Personal Checking Account DBA: Everything You Need to Know
A personal checking account DBA is a good idea if you want to do business under a different name than your own legal name.3 min read
A personal checking account DBA is a good idea if you want to do business under a different name than your own legal name. In some cases, it may even be mandatory. It is important to understand which types of businesses need a DBA, or doing business as, bank account and the steps involved in setting one up.
What Is a DBA?
When you open a business as a sole proprietor or partnership, the legal name of your company defaults to your own name. For this reason, sole proprietors and partnerships often file DBAs so they can operate under a different name. For example, if your name is Sally Smith and you want to call your business Sally's Place, you would need to register your DBA name with the appropriate state or local agency. Once you register as a DBA, you may need to open a DBA bank account.
Opening a Personal Checking Account DBA
Setting up a DBA bank account is simpler than the filing process for businesses that have a more refined structure. In fact, the process for opening a business account is similar to opening a personal account.
Sole proprietors can set their own guidelines for how they use their DBA account. They may use it to pay personal bills, for example. However, partners in a corporation have an accountability to separate personal and business funds. Regardless of which type of business you own, bookkeeping is much simpler when you use a DBA account to manage your personal and business income and expenses.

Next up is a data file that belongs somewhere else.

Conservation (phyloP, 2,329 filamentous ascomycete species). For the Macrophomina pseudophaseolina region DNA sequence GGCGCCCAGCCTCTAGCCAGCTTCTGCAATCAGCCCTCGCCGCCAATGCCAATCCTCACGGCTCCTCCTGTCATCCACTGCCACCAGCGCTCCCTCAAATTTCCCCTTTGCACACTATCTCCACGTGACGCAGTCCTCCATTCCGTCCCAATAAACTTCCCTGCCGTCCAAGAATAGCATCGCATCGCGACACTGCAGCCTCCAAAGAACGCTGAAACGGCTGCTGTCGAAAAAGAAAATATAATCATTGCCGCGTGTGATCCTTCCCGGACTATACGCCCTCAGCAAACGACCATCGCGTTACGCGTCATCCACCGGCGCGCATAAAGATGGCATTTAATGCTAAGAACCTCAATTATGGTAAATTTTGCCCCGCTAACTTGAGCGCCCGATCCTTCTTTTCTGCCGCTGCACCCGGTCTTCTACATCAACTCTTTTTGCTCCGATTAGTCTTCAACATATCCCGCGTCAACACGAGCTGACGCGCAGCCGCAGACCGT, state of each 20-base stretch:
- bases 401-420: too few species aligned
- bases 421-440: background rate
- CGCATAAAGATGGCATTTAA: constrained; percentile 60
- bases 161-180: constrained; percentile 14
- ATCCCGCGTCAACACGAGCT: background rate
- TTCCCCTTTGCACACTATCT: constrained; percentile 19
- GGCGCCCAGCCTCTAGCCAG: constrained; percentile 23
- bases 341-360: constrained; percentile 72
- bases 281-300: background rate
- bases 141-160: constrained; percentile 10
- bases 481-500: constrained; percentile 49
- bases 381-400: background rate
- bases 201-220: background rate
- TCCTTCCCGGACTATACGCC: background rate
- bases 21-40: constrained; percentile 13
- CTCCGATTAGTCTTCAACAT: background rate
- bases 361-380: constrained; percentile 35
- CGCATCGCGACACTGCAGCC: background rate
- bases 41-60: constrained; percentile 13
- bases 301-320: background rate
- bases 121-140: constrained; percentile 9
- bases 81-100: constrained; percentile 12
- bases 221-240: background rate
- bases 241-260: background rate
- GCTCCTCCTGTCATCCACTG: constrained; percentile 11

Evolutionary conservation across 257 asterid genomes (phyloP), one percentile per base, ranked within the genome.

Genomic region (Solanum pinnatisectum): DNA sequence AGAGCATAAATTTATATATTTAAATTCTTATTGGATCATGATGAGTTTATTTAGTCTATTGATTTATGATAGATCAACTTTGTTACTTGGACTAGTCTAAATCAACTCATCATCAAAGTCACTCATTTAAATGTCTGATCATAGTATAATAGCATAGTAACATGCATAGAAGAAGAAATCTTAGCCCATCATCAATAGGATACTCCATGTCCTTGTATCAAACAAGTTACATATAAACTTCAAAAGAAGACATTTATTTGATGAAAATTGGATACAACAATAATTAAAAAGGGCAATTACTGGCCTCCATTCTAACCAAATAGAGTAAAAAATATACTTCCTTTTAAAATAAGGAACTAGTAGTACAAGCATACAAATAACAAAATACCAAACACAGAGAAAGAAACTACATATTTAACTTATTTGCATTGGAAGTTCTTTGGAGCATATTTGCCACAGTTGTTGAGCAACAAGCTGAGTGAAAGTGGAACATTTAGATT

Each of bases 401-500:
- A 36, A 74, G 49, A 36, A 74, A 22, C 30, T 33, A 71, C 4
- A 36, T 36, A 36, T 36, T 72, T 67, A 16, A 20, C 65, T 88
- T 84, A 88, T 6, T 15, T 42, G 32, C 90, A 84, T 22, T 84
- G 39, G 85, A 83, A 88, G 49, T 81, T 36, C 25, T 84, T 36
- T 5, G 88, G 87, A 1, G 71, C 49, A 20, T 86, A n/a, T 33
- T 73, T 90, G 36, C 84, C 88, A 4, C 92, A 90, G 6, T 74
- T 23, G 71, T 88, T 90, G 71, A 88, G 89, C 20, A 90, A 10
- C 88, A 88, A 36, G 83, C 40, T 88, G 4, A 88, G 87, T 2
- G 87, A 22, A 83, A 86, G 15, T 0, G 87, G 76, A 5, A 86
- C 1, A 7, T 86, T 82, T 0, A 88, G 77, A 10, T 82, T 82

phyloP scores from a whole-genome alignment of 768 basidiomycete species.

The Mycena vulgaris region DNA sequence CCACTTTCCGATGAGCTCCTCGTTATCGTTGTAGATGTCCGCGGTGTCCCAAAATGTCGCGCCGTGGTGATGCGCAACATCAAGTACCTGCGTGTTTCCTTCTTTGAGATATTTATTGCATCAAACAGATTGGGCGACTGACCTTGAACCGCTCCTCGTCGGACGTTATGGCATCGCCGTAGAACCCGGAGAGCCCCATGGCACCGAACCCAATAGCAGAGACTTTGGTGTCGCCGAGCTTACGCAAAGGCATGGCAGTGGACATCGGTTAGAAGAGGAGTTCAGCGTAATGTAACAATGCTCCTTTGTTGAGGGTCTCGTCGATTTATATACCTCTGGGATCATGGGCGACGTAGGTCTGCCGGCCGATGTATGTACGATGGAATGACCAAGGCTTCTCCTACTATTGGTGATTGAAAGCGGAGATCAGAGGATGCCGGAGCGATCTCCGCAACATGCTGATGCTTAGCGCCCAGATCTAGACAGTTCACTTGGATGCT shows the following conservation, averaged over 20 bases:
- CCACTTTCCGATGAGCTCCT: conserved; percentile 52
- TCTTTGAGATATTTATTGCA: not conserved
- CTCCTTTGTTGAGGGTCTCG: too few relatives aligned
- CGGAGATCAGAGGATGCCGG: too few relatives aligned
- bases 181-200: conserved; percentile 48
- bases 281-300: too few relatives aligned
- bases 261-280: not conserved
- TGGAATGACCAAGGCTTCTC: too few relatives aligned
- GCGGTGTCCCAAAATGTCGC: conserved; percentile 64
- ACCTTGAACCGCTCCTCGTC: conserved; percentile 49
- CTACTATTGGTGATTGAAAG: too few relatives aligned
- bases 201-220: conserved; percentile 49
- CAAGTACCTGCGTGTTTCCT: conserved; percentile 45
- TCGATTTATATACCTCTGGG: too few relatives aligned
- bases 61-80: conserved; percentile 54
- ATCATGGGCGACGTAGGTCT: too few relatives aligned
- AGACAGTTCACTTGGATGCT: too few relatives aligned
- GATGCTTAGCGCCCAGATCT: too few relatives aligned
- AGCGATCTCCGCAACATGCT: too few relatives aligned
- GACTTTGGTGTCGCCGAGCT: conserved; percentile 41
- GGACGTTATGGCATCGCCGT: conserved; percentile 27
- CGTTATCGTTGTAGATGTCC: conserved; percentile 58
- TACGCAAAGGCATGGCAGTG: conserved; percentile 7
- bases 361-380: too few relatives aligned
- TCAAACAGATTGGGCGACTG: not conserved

Guidelines for Setting Up a DBA Account
When setting up a DBA account, begin by researching several banks to find out which one offers the best benefits, such as online banking, fee structure, minimum balance. Then, determine if you can apply online to open your account or if you must go to the bank itself. If you own a telemarketing business, offer money services, run a gambling operation, or sell precious metals, you will need to open your account in person.
Ask an officer of the bank its requirements for initial deposit funds. Most banks accept cashier's checks from other banks or electronic transfers. You may also want to ask if the bank has any restrictions on using the funds for personal expenses should you so choose.